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Following the previous “IoT Technologies” blog, here is the latest update on the IoT Stack and why it will structure itself in 6 layers.

The diagram below shows a simple IoT stack leveraging the TCP/IP model and how the IoT stack seems to be structuring itself. There is still a lot of discussions among numerous standardization organizations to get the most adapted IoT stack to the use that markets will make from it. We might be ending up with different stacks depending on the nature of the usage it answers. This gives you a good representation of how the IoT is structuring itself:

IoT stack

At the time this book was written, the current landscape of standardization groups, associations, and organizations is still being influenced by the different stakeholders. Standards are a core component of not only the success of the IoT as a trend, but more importantly as a weapon for companies to win the speed war of time to market.

IoT stack compliance

An important aspect of standardization when focusing on analog companies wanting to move their current product portfolio to the IoT space is to understand that neither the IETF, nor the IEEE, run certification programs. This very often causes challenges for vendors and manufacturers who want to get official recognition that their products comply with any of the standards released by both organizations.

Other organizations leverage the defined standards from IEEE and IETF to create certification programs. IEEE Conformity Assessment Program (ICAP) falls into this category. ICAP is not a Test Laboratory but will partner with industry leading test laboratories to deliver robust conformity assessment programs. Another example is the Wi-Fi Alliance that was formed in 1999 to certify Wi-Fi products indicating that they have met industry-agreed standards for interoperability, security, and a range of application specific protocols. Very often application, network range, network topology, power source and throughout drive those other organizations to publish their own IoT “implementation” of those standards.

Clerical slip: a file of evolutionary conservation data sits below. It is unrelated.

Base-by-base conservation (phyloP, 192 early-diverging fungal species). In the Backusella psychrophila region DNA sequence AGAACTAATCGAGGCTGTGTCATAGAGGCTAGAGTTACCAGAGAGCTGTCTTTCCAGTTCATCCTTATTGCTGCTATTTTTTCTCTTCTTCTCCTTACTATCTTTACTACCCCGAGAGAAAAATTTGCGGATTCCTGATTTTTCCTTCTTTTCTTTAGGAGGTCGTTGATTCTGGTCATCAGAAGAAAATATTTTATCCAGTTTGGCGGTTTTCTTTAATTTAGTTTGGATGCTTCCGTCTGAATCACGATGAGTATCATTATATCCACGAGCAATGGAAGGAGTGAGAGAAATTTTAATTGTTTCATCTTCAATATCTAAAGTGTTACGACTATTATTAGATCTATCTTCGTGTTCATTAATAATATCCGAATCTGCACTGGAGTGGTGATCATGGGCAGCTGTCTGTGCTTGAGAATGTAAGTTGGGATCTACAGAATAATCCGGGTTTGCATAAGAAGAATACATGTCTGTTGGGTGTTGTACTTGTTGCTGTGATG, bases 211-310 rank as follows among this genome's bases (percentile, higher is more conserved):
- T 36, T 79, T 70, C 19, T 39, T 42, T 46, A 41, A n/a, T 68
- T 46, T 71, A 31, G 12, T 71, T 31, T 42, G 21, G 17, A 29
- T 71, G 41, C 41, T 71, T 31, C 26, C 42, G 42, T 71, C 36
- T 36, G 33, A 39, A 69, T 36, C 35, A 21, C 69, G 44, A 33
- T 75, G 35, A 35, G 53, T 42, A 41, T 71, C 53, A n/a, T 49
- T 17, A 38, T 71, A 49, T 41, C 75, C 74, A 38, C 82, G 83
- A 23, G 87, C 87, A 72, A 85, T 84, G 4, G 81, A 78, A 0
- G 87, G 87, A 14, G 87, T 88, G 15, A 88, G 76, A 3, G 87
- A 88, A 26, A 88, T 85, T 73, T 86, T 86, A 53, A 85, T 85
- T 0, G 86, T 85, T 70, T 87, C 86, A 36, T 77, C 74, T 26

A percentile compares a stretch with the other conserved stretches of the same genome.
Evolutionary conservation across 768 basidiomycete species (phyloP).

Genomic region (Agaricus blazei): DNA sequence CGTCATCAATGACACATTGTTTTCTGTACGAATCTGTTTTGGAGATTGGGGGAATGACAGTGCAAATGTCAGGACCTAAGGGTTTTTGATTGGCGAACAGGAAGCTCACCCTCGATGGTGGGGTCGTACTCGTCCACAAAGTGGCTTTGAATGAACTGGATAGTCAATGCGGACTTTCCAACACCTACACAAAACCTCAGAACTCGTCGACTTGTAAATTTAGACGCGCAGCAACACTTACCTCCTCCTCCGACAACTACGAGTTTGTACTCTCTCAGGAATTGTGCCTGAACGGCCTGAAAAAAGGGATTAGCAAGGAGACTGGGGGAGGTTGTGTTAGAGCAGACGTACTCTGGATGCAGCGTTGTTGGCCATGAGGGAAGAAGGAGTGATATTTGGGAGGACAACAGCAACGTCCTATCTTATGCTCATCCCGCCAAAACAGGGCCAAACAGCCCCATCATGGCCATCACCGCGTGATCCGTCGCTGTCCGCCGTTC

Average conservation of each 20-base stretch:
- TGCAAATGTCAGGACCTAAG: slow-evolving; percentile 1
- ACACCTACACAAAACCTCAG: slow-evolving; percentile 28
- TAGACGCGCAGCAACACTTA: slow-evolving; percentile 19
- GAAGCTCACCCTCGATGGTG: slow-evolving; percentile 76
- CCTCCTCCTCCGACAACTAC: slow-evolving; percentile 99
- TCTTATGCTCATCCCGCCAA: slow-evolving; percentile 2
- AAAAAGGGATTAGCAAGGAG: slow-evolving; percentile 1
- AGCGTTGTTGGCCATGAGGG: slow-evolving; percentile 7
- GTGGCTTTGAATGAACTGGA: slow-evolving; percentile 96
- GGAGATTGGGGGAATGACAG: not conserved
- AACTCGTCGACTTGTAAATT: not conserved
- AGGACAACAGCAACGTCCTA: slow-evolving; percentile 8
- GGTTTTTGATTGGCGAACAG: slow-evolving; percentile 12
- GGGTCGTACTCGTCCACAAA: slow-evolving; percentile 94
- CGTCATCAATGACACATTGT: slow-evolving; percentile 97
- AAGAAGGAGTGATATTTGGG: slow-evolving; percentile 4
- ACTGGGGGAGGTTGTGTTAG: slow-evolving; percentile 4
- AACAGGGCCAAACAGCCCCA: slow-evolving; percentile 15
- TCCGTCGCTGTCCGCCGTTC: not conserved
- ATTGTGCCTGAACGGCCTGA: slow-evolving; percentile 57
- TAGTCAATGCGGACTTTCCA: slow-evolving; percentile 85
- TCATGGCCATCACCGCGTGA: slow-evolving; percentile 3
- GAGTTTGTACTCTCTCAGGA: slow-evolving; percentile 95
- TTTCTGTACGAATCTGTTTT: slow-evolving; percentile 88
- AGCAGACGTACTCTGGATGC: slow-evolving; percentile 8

The internet of things will change the rules of the game and will change the basis of competition in the manufacturing space.

Today’s manufacturers that want to strategize their IoT approach will need to choose where they will want to play and compete. Moving an existing analog portfolio into an IoT compatible offer by leveraging the IT layered architecture framework is an important step into digitization.

Current analog manufacturers are becoming aware of the fact that they need to make their current portfolio more IoT compatible and this will push them to choose their battles knowing which rules apply for which layer (hardware, software, and services). Some players will want to play only in one layer (sensors providers, gateways manufacturers, and platform providers) while others might choose to provide end-to-end solutions.

Some IoT supplies will choose to play on a single layer and therefore go for the high-volume, low-cost approach. Others will choose to implement specific added value functions or services enabling them to go for lower volume with higher customization and therefore avoiding the communization war.

In this chapter, we are proposing a simple way to understand the future state of the IoT and how it will structure itself to move an existing analog portfolio into an IoT compatible offer. One critical challenge, for the analog manufacturers, once they understand where they fit in the overall IoT architecture, will be to find ways to create and capture value. The value will shift from Products to systems, from Systems to Data, from Data to Knowledge, From Knowledge to Services. Therefore, one who wants to leverage the IoT to transform its core analog offering needs to understand the 6-layers architecture.


IoT: The 6 Layers Architecture

Due to the complexity of the IoT environment, which is worldwide, it’s necessary to look at it from a high level and understand the various layers of which it is comprised. There might be one “standard IoT” stack; there might be several co-existing (as described above); nevertheless, IoT will structure itself into layers very like the OSI model and with adaptation needed to cope with IoT needs, constraints and usages. The need for interoperability will see an increasing market evolve around IoT Labs, facilities or IoT testbeds.

We consider that there will be mainly 6 layers; each of these layers contains distinct technology, software and devices which is a mix of legacy and more advanced hardware and software.

Layering the IoT enables people to easily understand where a technology or a product sits.

What guides our thoughts are the same principals used to determine the seven layers in the OSI Reference Model. The OSI principals are the followings.

The following principles have been used to determine the seven layers in the Reference Model and are felt to be useful for guiding further decisions in the development of OSI standards :

  1. Keep the engineering simple by limiting the number of layers.
  2. Minimize the interactions between layers.
  3. Ensure each layer addresses different functions.
  4. Group functions that perform similar tasks into the same layer.
  5. Design functions in each layer to be able to redesign them without impacting other layers.
  6. Standardize interfaces.

Consequently, we consider that the IoT will be defined through 6 layers: four vertical and two transversals:


  1. IoT Devices & Things.
  2. IoT Gateways.
  3. IoT Platforms.
  4. IoT users Access and Applications.


  1. IoT Networks (wired and wireless).
  2. IoT Security.

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